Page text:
Once ridiculed by those to the north for the quality of its produce, and wine in particular, the blistering conditions of Southern Portugal are now being harnessed for the production of quality wine as well as for tourism.
This is a recent development, most notable in the Setúbal and Alentejo districts, and has only come to fruition with outside investment and expertise.Read More
There is now a peculiar situation where the most modern of wineries share the region with historic establishments who still tread the grapes or rely on clay pots and underground cellars for their ideal conditions.
Setúbal, to the south of Lisbon and encroached upon by urban sprawl, produces sweet white wines from the Muscat grape but red wines are where the most progress is being made. Whether traditionally or technologically produced, they can be well-blanced and full-flavoured. The whites have got some catching up to do.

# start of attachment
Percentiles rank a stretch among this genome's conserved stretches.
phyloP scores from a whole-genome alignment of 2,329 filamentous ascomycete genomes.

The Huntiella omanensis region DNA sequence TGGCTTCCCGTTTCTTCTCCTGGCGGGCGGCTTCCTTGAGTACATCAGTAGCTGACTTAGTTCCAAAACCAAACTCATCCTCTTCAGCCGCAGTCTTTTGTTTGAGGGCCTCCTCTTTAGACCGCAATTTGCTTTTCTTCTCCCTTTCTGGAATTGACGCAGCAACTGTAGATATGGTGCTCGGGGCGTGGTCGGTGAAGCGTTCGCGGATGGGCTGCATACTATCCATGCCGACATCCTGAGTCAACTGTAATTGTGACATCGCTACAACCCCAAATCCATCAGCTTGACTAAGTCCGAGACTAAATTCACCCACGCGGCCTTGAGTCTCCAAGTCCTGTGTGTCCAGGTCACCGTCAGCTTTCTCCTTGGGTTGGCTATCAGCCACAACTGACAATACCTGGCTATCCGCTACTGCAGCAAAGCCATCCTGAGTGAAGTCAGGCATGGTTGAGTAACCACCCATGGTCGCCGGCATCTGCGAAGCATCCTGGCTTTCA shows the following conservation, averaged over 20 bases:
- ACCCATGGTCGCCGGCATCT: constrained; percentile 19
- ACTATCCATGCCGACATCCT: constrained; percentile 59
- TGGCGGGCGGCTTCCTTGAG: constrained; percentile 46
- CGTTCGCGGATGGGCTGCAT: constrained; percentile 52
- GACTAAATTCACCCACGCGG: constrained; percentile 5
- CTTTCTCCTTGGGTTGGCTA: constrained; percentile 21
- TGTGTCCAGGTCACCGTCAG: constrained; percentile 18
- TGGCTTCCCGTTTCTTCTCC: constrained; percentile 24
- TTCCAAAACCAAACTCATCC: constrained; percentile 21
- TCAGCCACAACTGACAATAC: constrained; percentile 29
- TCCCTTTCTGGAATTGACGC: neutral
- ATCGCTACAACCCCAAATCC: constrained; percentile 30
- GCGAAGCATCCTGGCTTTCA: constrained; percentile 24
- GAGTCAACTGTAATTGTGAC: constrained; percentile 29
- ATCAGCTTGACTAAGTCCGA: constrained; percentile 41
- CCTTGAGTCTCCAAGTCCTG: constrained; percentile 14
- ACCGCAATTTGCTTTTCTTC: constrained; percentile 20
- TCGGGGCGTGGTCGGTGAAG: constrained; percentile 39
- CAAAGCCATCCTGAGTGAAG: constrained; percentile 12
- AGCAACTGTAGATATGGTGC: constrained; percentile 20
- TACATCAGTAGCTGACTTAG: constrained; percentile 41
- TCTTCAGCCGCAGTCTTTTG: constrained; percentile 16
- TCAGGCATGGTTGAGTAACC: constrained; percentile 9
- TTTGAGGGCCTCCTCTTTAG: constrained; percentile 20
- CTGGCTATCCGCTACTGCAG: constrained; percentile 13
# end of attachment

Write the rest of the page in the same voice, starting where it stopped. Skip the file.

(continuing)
Periquita is a favoured red grape and Aragonez (known as Tinto Roriz farther north), Ramisco, Trincadeira and many others are joined by those international interlopers Cabernet Sauvignon and Merlot. Muscat is the white grape of sweet Setúbal and Arinto, Roupeiro and Malvasia have been joined by the ever dependable Chardonnay.
Hot and dry tend to sum up Southern Portugal. Heat is a huge problem, and there are few rivers that can provide irrigation. This makes viticulture a very great challenge, but ironically it allows the cork tree to thrive and provide the means for closing the bottle.